The forces at work kept pushing my intuition. I listened to it, and everything kept lining up. So I do firmly believe that there are forces at play that have helped bring this film forward. We’re grateful for everyone who has helped contribute to the cause, even everyone here, and in general, who have taken the time to watch this documentary.

Mark Ruffalo: Laura, you have done several docs; you’re an editor and director. This story is told in a totally unique way. How did you find your way through the editing process of this film to build such a beautiful story?

Laura Tomaselli: It was really easy. The first of the two poems that are featured in the movie by Layli Long Soldier is ’38.’ There are lines in the poem that read: “I may jump around and I may not go in chronological order. I’m not a historian.”

So there are things like that that gave me license to both follow parts of her poems completely literally. I also expanded on a lot of what she’s doing in those poems  and applied it to film, Hollywood tropes and circular storytelling. We worked together to make a cinematic language that fit the type of story we were trying to tell.

Mark Ruffalo: If the United States is trying to right these wrongs, what would be the proper thing to see happen?

Jesse Short Bull: Thank you Mark. I know a lot of us are stressed out. We see a lot of things, and there’s a lot of news that’s easy to see despairingly.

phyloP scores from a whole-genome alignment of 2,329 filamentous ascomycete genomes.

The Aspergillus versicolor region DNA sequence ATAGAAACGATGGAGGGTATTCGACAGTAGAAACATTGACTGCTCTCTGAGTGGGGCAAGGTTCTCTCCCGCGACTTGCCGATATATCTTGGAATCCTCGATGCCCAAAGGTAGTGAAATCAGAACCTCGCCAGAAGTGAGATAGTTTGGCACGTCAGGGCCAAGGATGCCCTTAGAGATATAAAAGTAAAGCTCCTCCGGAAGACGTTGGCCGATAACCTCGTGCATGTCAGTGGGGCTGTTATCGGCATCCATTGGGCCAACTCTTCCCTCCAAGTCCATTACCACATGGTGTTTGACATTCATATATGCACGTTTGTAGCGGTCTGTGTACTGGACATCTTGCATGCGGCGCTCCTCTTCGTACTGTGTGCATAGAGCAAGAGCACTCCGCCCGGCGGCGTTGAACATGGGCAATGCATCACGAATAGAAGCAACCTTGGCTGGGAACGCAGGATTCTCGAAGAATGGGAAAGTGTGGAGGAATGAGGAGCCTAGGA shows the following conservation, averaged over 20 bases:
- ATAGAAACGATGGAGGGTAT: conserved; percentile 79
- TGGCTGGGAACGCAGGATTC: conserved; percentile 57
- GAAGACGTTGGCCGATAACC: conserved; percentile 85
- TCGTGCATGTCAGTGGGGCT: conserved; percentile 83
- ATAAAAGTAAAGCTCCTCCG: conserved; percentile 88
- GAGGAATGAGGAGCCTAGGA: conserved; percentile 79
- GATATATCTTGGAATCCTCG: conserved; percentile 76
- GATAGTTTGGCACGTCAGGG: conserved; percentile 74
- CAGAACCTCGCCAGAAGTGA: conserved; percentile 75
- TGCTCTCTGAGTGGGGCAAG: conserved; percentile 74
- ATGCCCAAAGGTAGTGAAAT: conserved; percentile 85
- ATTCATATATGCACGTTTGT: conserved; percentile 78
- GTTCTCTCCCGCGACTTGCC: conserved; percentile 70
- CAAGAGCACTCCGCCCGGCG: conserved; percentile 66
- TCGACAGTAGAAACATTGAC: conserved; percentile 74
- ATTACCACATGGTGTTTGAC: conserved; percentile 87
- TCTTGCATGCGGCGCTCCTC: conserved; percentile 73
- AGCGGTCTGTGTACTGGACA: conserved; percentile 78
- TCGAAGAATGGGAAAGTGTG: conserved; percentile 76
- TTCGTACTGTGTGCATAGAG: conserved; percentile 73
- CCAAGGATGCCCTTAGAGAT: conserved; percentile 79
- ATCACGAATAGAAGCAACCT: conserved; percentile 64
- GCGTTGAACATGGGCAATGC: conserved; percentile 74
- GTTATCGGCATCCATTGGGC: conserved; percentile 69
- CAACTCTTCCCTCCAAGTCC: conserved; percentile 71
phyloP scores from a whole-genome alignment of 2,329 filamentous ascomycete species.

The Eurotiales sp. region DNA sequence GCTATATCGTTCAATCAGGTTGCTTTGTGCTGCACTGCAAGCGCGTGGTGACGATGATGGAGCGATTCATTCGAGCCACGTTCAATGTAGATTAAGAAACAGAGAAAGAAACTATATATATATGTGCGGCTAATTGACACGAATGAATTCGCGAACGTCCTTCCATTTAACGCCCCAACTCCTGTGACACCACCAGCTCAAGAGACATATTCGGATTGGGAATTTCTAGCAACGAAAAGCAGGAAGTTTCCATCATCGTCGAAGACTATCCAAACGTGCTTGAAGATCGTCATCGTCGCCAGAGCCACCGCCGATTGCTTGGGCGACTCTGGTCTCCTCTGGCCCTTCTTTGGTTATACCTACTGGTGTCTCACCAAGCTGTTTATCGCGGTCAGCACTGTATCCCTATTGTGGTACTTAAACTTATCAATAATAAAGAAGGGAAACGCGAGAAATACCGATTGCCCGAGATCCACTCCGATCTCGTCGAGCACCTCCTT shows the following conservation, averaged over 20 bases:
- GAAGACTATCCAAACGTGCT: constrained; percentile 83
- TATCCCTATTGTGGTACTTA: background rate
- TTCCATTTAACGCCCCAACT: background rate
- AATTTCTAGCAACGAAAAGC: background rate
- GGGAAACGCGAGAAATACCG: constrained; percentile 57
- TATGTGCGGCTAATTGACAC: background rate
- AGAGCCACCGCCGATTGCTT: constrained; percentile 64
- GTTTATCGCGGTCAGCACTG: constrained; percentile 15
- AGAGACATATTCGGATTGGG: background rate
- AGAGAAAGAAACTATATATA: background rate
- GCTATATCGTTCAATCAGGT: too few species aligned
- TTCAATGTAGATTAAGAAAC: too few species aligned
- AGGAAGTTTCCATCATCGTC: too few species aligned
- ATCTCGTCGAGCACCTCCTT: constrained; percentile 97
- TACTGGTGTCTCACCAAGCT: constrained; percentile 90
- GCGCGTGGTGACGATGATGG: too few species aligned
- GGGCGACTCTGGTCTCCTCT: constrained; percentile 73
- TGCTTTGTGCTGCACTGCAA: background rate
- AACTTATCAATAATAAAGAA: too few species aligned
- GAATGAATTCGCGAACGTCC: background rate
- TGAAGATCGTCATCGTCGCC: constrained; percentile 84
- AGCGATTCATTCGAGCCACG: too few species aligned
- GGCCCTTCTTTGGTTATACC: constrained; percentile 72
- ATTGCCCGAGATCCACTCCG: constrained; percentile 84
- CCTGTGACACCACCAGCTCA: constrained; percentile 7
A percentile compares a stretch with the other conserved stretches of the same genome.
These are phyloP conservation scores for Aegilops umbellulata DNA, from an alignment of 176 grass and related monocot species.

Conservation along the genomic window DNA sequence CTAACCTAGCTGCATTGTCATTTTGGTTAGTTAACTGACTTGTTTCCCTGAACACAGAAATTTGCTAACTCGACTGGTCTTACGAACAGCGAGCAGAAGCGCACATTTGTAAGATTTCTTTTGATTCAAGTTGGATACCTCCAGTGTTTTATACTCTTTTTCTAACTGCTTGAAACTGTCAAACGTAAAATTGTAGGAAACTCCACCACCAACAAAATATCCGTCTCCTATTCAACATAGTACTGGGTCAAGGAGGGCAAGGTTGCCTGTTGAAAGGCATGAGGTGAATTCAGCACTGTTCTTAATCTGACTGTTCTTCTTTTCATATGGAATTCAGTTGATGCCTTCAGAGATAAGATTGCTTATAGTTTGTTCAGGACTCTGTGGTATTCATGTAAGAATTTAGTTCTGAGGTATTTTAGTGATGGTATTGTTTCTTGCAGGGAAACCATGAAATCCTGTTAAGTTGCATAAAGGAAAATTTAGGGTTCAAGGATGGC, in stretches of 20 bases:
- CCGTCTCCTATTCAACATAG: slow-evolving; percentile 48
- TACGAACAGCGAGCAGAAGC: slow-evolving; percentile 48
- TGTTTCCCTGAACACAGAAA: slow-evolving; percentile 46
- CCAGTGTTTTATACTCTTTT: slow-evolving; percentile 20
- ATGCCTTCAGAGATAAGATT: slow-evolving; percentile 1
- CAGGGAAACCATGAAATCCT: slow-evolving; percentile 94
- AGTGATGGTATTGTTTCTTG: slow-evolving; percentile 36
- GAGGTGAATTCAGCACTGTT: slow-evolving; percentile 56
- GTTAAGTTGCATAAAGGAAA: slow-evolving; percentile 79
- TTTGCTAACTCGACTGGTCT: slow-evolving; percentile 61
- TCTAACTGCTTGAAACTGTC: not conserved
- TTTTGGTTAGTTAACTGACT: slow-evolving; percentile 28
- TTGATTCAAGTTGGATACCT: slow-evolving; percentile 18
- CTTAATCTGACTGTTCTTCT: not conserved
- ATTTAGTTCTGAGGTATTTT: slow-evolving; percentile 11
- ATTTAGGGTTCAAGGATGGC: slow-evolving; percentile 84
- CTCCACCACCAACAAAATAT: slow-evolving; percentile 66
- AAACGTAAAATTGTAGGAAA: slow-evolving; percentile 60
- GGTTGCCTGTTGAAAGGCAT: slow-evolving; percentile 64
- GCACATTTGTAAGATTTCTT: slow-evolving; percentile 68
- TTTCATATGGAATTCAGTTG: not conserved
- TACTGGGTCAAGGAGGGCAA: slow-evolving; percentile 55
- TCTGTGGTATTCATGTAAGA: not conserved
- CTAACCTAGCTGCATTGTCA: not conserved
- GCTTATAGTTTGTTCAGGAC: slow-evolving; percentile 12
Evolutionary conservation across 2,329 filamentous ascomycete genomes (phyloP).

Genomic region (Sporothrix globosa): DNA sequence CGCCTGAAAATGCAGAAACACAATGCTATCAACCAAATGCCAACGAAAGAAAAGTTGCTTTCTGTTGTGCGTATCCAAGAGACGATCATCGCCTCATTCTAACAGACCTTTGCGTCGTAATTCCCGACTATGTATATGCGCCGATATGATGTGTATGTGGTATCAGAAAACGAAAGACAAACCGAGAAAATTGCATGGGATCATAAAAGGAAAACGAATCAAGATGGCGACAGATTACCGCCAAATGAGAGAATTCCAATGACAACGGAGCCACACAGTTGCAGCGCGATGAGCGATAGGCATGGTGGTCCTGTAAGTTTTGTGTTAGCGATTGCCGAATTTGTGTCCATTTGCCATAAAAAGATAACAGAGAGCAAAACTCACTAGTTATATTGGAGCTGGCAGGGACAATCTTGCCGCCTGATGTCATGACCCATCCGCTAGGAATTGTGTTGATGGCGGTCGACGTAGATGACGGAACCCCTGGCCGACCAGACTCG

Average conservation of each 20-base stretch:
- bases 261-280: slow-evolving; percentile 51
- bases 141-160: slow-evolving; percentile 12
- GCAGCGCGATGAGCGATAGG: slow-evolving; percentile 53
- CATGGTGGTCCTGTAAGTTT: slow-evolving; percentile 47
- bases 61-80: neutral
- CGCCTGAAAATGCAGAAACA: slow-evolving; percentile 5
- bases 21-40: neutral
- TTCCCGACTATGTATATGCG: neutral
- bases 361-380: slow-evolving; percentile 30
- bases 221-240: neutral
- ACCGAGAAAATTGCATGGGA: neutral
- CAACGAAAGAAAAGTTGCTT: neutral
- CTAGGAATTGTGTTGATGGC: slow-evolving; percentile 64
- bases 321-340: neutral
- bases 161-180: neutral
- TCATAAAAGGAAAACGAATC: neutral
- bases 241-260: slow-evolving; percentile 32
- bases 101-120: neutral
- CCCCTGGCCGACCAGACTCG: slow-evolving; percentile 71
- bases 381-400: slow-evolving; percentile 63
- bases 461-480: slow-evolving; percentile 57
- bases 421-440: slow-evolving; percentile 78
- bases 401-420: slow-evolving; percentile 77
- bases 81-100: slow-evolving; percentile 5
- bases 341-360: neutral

I think what’s presented to us moving forward is that there are some of these challenges that we have to try to do something about. I know for our relatives back in the homelands of South Dakota, they want to see their land.

The money doesn’t mean anything to them. I don’t care if it’s $5 billion or how many billions of dollars; they’re still holding strong.

They have been holding strong ever since the time of warfare. We have always kept our end of the bargain on that treaty. The tribes have kept the treaty as a sacred document. We’re just waiting.

I do think that for the first time since those dark days of warfare, bloodshed and violence, there is a little sense of optimism. How that can look, whether it’s making the Black Hills tribal land again, or bringing the tribes into the management of the Black Hills, is still to be decided.

But there are steps that can be taken. At the end of the day, we have to do that. I think that’s something we can all participate in, even if you’re not from Lakota country, or don’t know a whole about it.

It may come to the point where we need some help and support. I think that will be special, and can be something we can all be proud of, if we’re ever given the chance to do that.

Mark Ruffalo: I agree. I think this is a subject matter that we can spend a lot of time talking about. Thank you both for making such a beautiful movie.

Laura Tomaselli: Thank you all for coming.

Here’s the trailer of the film.